Architectural recycling

Updated: 2016-02-20 03:13

By XU JUNQIAN in Shanghai(China Daily USA)

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Architectural recycling

Modern spaces located within old buildings reflect the gentrification process taking place in Shanghai. PHOTO PROVIDED TO CHINA DAILY

“In cities like Shanghai and Beijing, it is unnecessary to knock down a building and build a new one from scratch. With the evolution of lifestyles, architectural design will naturally change accordingly to suit today’s needs,” said Shen Minkai, co-founder of Yicheng Investments, the parent company of Base Design and Build.

Shen noted that Shanghai has no need for more new buildings. Instead, he believes that the city, which has a real estate market that is as saturated as those in London or New York, should look to “reactivate the space of thousands of existing buildings and repurpose them for modern needs”.

Yicheng Investments, which has completed a total of 22 projects covering 130,000 square meters since its inception in Shanghai in 2008, is not the only one eyeing to keep up with the trend of recycling bricks and mortar.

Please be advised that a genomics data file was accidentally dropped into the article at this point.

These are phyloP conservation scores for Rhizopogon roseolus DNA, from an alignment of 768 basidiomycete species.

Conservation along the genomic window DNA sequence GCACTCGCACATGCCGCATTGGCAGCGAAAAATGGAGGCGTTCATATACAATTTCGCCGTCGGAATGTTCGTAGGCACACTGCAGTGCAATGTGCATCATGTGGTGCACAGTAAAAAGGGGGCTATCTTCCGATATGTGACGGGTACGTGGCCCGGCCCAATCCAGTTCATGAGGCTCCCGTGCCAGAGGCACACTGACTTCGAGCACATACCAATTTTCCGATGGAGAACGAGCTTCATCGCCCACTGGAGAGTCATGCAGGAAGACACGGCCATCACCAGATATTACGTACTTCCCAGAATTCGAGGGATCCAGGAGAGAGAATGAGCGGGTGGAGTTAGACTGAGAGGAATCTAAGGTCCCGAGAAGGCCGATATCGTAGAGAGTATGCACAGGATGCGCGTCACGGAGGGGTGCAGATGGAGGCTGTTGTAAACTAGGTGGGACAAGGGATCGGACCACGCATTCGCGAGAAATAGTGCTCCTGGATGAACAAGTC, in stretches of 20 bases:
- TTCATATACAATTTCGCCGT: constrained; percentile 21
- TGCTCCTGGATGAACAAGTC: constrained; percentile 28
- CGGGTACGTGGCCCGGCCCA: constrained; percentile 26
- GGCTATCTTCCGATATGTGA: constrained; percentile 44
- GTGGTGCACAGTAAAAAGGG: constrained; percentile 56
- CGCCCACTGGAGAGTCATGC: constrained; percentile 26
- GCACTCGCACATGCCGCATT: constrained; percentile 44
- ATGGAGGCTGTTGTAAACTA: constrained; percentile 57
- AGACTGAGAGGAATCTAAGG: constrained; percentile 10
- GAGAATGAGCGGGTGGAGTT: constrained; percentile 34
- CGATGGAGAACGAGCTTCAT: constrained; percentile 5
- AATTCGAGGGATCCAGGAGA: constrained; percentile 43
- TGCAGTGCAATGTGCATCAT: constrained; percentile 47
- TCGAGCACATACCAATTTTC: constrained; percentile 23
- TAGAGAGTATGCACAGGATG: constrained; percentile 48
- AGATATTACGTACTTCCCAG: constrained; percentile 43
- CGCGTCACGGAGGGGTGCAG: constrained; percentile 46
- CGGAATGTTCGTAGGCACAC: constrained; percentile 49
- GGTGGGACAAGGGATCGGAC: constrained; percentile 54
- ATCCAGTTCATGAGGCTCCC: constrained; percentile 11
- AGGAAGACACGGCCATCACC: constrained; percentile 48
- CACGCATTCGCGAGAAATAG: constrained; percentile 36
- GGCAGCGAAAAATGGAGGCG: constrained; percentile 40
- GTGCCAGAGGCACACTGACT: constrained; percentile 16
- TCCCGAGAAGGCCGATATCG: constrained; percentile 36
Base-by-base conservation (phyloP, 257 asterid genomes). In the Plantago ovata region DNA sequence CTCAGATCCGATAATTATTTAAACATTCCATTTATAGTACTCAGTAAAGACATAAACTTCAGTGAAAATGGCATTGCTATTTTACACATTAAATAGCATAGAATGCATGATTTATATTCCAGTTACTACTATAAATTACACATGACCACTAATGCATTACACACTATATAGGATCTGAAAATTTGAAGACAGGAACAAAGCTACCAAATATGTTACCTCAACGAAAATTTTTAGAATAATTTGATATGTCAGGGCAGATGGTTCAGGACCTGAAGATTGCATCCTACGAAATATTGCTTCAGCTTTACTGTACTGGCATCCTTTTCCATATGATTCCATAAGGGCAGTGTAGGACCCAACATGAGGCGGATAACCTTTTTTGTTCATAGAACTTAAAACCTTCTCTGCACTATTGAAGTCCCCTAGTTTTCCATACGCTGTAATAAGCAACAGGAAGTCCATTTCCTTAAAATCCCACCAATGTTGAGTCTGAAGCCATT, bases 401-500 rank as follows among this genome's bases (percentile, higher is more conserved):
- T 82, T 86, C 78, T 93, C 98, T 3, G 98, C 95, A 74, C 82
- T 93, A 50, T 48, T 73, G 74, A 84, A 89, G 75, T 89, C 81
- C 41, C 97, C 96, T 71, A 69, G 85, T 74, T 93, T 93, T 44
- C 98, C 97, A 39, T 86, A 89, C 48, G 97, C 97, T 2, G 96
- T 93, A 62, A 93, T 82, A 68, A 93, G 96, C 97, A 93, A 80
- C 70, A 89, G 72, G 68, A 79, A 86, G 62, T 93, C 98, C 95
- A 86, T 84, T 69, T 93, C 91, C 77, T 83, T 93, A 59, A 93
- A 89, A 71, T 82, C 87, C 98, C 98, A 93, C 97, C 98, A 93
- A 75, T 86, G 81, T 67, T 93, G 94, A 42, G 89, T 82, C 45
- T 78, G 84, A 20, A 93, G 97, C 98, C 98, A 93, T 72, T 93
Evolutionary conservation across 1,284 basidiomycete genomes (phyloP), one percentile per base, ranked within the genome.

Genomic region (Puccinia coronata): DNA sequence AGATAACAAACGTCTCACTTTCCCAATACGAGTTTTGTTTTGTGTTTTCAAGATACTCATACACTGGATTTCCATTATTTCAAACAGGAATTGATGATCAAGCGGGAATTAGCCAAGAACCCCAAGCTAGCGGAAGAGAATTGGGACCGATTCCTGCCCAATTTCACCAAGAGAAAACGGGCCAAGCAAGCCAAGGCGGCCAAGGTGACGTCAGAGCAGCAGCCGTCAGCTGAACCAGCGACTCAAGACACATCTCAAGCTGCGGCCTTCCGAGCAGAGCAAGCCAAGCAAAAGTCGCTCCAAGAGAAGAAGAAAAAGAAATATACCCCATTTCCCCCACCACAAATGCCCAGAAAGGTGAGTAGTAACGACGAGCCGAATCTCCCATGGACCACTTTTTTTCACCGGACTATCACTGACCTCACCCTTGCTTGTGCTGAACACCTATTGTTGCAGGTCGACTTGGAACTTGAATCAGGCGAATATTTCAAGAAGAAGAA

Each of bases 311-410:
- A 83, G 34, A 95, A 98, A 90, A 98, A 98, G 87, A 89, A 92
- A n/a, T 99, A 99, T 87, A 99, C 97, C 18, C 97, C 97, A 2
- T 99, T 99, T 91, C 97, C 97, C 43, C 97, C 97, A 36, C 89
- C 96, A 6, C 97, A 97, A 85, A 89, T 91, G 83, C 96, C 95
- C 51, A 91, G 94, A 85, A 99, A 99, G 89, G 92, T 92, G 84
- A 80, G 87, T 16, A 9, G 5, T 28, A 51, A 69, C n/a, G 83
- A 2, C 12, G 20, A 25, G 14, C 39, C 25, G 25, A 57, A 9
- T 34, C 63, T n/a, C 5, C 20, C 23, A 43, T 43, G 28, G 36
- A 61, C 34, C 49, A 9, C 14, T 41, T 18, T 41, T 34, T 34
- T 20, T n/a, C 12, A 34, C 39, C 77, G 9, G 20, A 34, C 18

In December last year, Shanghai startup accelerator Feimalv unveiled the city’s first building that is dedicated to entrepreneurs’ co-working needs. The company had renovated a six-storey shopping mall that was closed down due to poor management and named the new space 5iCENTER. The facility allows a maximum of 40 startups to work within.

Foreign companies have also been involved. Six years ago, Singaporean hospitality group Unlisted Collection had entered the Chinese market with its successful opening of The Waterhouse at South Bund. The company had renovated a 1930s warehouse and factory located at the Cool Docks area, turning it into a hip hotel that recreates the unique vibe inside Shanghai lane houses by ingeniously blending the private and public spaces. The hotel also houses the acclaimed restaurant Table No. 1 by Michelin-starred British chef Jason Atherton.


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